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 President Signs Comprehensive VA Bill That Will Give Veterans More Care Options

In a special White House Rose Garden ceremony on June 6, President Trump signed into law the VA Mission Act of 2018, which offers veterans more care options by authorizing Veterans Affairs (VA) provider agreements, or Veterans Care Agreements, for facilities offering extended care, including skilled nursing centers.

The move marks a celebratory end to a years-long American Health Care Association and National Center for Assisted Living (AHCA/NCAL) push to get the VA provider agreements into law. The comprehensive VA package passed both the House of Representatives and Senate in May.

AHCA/NCAL has been actively promoting VA provider agreements since 1988 that would allow LT/PAC centers to care for veterans in their communities or in close proximity to their families and support systems. The agreements had been supported by the Department of Veterans Affairs (VA), yet required statutory authorization.

“AHCA has been working with the VA on getting provider agreements across the finish line for three decades,” says Dana Halvorson, AHCA senior director of not for profit & constituent services.

“This day marks a monumental moment in ensuring our veterans have access to the quality care they deserve. I am proud that I have had the chance to work with AHCA members and our congressional champions on this important issue for those who have served our country so bravely,” she says. “Now, we will move forward on working with the VA to get this implemented in a manner that will allow veterans to have access to nursing centers in their communities.”

It is long-standing policy that participation in Medicare or Medicaid does not make providers federal contractors. However, if a provider currently has VA patients, it is considered a federal contractor and therefore must comply with statutes such as the Service Contract Act.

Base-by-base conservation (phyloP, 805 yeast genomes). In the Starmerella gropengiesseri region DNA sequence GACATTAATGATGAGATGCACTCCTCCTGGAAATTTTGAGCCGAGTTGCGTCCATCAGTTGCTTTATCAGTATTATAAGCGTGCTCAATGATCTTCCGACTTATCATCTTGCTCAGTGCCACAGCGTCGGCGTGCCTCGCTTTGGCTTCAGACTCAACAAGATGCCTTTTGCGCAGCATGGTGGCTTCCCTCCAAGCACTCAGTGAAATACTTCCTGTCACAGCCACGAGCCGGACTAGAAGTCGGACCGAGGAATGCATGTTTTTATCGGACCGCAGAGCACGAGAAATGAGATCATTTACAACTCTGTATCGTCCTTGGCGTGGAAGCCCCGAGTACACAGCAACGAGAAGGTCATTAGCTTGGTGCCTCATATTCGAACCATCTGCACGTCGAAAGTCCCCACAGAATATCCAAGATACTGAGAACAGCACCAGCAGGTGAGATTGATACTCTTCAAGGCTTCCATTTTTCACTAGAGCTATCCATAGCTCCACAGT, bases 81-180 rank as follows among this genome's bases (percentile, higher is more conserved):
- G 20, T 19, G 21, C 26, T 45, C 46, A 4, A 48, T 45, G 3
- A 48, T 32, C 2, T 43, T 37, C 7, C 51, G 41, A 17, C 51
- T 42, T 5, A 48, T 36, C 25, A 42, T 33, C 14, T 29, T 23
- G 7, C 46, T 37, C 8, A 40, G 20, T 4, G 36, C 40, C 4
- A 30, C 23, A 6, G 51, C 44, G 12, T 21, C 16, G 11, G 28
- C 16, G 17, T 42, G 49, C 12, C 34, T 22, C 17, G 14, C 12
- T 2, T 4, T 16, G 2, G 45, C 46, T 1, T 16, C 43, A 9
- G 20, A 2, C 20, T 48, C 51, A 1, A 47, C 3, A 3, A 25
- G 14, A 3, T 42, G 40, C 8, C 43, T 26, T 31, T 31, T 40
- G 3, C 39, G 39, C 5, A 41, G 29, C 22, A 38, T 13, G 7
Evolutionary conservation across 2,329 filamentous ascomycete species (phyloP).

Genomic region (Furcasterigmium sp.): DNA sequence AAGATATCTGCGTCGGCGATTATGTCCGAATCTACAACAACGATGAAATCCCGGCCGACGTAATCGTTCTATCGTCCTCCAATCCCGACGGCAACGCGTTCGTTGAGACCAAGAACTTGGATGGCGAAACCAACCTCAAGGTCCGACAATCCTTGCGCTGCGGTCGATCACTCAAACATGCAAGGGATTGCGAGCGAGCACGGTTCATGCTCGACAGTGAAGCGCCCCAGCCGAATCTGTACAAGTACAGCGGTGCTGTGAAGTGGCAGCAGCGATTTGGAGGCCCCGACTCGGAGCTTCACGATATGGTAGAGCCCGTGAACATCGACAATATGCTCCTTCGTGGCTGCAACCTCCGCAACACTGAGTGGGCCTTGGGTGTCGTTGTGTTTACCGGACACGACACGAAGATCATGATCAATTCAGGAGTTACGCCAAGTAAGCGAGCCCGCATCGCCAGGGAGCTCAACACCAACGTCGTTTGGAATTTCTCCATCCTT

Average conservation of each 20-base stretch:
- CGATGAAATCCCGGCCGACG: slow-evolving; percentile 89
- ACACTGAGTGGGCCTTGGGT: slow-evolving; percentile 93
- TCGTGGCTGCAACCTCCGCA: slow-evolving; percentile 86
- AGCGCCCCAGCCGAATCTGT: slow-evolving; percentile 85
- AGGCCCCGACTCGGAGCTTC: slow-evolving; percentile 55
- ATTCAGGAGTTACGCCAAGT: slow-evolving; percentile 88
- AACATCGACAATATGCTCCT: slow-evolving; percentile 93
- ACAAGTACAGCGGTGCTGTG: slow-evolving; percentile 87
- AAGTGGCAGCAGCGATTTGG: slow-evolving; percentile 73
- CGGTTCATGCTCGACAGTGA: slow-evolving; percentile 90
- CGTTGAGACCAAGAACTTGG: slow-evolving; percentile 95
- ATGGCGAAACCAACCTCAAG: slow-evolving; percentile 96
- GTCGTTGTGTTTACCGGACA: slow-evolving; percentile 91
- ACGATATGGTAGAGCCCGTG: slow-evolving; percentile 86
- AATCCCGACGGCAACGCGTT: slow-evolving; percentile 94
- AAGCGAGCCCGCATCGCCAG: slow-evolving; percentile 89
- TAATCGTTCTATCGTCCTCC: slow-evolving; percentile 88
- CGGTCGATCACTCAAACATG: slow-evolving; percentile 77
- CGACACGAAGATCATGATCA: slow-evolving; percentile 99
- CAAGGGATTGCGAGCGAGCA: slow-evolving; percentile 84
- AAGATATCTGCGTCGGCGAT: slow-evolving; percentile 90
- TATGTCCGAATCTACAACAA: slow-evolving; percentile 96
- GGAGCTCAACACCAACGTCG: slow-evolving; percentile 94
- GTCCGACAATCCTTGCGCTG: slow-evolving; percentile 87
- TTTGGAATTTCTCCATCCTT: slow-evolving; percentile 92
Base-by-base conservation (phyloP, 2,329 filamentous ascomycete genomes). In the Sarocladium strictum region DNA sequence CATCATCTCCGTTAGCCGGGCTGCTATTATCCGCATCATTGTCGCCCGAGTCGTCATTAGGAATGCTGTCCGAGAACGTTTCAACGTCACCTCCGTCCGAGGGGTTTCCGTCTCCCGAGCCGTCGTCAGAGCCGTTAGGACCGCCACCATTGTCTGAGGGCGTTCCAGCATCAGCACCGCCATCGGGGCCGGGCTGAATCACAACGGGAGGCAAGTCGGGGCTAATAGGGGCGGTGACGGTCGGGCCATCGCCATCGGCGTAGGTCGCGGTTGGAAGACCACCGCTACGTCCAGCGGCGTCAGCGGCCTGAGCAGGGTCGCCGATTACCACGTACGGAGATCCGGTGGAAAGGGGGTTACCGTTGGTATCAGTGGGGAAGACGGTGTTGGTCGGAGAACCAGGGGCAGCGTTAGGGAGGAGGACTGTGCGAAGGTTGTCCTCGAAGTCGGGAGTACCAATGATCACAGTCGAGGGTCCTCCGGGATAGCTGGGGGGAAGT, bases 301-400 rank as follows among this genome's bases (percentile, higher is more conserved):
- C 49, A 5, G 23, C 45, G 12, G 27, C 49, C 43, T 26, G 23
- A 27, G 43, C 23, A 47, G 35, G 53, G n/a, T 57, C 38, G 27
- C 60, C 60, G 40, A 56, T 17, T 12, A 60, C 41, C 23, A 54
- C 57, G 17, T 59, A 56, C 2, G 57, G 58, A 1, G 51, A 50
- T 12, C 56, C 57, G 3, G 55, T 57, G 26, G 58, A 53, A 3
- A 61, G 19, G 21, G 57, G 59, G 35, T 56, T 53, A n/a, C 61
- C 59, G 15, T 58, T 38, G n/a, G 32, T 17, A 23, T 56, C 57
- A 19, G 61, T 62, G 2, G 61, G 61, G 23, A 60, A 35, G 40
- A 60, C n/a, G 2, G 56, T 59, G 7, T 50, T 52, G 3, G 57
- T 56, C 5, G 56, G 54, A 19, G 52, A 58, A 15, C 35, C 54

The Office of Federal Contracting Compliance Programs administers stringent reporting requirements and regulations, beyond those required by Medicare and Medicaid rules, which have dissuaded nursing care centers from admitting VA patients, AHCA/NCAL says. As centers already meet strict compliance guidelines under the Medicare and Medicaid programs, adding more regulations is inefficient, adds cost, and takes staff time away from caring for veterans, AHCA/NCAL has argued.

The result has been limited long term care options for veterans in their local communities, with some veterans having to choose between obtaining needed LT/PAC services in a distant VA facility and remaining near loved ones in their community.

Deborah Meade, chief executive officer at Health Management, in Warner Robins, Ga., is a third-generation owner-operator with 28 years in the LT/PAC profession. Health Management provides post-acute, skilled nursing, and assisted living care. She says that, due to restrictions of the past, her company had to drop contracts that would provide care to local veterans. It was a move that was incredibly difficult for Meade and her staff, she says.

“As a provider, I am thrilled to once again be able to provide quality care to our veterans,” says Meade. “They have given so much for us; we are honored to give back.”

Provisions in the VA Mission Act will also help remove some of the existing red tape that may prevent some providers from being able to provide care to veterans. According to the Senate VA Committee’s section-by-section description of the bill: “Section 102 would authorize VA to enter into Veterans Care Agreements (VCAs) that are not subject to competition or other requirements associated with federal contracts, so that they can more easily meet veterans’ demands for care in the community. 

“Eligibility for care would be subject to the same terms as VA care itself, and the rates paid under VCAs, to the extent practicable, would be in accordance with rates paid under the Veterans Community Care Program established in section 101 of this bill. VA would be responsible for development of a certification process for VCAs and a system for monitoring the quality of care.”

Participating providers, while not considered federal contractors for the purposes of this section, would still be required to follow federal laws related to fraud, waste, and abuse, as well as employment law.

It is also important to note that Section 107 would apply the same affirmative action moratorium on VCA contractors and subcontractors as is applied to TRICARE contractors and subcontractors, who provide civilian health benefits for U.S. Armed Forces military personnel and retirees.

Moreover, on May 18, 2018, the Department of Labor released an extension of the moratorium on enforcement of the affirmative obligations of TRICARE providers for another two years, expiring May 7, 2021.

AHCA/NCAL says the number of facilities able to serve veterans will increase in most areas once qualified providers are able to enter into VA provider agreements, broadening options for veterans who need both nursing center care and home- and community-based services.

VA says it will take approximately one year to implement the agreements, pending the issuance of regulations. 

Both Halvorson and Meade attended the White House bill signing event June 6.

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